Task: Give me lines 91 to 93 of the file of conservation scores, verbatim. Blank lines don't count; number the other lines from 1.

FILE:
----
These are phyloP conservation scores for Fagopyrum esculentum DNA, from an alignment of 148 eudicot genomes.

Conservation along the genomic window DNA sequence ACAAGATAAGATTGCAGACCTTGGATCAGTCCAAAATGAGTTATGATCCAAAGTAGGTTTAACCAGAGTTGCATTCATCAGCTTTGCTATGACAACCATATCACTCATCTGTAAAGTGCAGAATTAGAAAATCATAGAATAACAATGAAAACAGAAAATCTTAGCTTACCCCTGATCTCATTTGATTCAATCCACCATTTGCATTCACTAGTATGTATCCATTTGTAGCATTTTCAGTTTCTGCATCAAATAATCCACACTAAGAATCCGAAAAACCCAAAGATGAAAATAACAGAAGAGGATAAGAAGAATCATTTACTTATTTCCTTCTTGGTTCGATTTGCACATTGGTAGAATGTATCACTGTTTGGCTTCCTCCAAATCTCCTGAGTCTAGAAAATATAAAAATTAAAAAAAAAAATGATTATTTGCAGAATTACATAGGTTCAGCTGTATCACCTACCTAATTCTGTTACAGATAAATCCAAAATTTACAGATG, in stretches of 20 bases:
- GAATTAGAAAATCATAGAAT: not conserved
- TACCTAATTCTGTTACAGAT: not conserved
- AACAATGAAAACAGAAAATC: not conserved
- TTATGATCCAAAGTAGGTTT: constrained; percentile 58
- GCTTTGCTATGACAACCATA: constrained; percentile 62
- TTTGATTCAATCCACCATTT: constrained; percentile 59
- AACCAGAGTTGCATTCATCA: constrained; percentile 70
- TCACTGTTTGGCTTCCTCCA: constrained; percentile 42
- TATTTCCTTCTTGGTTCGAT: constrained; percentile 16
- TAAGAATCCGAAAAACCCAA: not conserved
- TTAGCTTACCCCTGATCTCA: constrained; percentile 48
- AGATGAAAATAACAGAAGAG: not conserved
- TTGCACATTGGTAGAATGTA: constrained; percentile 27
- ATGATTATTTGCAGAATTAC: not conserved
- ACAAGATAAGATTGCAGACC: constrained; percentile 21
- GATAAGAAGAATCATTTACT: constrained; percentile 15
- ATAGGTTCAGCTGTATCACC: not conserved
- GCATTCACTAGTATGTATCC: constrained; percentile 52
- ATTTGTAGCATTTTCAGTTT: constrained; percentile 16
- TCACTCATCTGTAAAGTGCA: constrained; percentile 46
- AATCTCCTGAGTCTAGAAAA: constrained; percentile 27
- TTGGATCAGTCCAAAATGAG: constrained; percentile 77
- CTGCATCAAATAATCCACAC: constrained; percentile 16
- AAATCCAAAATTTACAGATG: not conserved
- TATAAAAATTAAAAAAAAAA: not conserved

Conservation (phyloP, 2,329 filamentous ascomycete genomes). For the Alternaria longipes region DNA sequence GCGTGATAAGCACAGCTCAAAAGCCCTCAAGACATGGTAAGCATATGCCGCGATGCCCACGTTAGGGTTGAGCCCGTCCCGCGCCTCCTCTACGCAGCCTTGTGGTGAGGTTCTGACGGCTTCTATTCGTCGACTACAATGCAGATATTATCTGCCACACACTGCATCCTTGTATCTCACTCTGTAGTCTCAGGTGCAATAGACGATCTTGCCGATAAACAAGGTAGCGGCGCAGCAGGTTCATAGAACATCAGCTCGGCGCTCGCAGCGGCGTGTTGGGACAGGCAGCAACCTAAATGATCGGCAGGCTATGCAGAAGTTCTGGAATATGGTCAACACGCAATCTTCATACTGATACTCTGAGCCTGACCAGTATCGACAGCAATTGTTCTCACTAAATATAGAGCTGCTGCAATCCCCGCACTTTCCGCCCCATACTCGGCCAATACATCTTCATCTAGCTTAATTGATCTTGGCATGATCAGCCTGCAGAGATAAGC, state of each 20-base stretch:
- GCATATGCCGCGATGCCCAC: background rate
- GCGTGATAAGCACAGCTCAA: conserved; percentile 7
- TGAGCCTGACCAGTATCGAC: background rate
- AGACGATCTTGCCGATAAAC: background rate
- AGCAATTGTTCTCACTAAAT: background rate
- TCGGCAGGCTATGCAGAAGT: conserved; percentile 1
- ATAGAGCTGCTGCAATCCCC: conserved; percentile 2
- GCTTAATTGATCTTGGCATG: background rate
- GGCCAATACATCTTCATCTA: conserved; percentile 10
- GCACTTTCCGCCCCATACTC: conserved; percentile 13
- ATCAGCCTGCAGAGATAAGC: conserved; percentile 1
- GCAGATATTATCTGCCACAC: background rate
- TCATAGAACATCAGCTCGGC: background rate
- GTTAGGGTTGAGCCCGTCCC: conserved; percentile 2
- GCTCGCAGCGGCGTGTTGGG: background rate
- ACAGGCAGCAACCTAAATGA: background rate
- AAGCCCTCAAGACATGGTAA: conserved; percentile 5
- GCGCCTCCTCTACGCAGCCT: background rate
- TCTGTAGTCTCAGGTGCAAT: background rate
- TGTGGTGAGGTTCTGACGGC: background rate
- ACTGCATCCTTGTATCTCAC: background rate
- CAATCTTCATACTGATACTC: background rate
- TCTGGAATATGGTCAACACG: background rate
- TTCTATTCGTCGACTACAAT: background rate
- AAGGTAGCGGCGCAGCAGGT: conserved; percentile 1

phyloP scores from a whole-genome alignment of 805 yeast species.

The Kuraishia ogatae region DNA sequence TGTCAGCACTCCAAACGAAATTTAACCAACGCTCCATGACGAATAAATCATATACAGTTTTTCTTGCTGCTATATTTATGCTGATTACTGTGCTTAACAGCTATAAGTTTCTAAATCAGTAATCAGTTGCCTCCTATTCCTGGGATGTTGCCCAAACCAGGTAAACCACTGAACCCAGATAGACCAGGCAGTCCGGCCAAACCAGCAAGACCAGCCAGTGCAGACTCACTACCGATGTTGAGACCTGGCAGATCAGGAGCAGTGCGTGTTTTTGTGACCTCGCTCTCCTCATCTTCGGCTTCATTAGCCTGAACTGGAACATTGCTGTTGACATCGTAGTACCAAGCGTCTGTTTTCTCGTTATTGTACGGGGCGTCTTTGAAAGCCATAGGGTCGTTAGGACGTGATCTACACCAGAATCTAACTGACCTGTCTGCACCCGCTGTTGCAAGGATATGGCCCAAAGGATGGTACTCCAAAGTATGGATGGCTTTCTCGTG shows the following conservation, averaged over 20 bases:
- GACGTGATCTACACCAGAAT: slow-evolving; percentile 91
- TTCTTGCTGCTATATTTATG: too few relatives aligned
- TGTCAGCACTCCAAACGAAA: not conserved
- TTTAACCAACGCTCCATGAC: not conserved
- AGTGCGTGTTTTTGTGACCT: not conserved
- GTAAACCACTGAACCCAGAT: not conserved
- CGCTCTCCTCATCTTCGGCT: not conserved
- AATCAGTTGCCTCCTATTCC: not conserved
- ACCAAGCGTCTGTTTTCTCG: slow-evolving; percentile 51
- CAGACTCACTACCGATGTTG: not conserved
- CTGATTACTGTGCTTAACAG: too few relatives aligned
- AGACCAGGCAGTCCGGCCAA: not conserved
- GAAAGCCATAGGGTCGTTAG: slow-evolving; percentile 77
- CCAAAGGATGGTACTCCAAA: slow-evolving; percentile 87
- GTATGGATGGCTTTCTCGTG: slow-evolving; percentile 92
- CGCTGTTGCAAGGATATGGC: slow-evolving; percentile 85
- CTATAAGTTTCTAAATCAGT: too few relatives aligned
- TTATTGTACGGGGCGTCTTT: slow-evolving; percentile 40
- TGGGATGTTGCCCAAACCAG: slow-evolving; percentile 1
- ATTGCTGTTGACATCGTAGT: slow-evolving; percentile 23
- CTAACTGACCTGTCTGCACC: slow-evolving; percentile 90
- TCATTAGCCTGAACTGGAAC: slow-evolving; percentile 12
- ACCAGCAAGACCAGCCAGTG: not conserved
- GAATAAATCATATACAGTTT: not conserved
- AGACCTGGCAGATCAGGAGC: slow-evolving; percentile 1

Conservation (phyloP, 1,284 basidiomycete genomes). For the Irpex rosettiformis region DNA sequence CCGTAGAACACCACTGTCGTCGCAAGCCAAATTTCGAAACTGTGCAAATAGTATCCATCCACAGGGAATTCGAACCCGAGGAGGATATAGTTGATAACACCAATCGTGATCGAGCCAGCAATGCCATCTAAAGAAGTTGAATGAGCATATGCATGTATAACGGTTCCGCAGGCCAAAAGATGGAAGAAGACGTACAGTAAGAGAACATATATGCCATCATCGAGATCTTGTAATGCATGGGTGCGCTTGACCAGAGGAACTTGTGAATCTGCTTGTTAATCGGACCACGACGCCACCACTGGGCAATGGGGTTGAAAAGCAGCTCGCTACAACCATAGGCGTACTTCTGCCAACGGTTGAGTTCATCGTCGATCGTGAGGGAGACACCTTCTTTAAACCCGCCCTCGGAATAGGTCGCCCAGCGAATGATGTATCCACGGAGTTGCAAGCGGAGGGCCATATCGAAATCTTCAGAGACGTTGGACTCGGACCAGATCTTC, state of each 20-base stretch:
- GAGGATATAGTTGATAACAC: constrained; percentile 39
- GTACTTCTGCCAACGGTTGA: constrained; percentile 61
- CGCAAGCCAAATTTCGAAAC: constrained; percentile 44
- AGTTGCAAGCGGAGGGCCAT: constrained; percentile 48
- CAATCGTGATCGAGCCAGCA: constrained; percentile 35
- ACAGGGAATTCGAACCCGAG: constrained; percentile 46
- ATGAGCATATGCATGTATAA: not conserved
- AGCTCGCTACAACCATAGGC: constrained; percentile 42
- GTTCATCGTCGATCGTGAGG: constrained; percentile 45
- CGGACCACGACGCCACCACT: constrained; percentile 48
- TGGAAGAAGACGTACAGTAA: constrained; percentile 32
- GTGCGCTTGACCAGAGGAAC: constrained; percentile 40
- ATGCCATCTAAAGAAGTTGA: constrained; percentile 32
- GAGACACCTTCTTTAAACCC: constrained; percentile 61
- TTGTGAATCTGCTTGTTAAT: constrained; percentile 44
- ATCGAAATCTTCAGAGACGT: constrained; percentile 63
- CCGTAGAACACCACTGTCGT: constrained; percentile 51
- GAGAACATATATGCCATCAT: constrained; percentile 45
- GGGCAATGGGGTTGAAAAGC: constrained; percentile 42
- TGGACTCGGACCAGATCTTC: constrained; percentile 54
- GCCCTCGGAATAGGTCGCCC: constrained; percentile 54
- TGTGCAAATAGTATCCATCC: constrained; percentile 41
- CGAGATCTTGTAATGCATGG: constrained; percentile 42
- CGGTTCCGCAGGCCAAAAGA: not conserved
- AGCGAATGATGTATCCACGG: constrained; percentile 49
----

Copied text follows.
- CGGACCACGACGCCACCACT: constrained; percentile 48
- TGGAAGAAGACGTACAGTAA: constrained; percentile 32
- GTGCGCTTGACCAGAGGAAC: constrained; percentile 40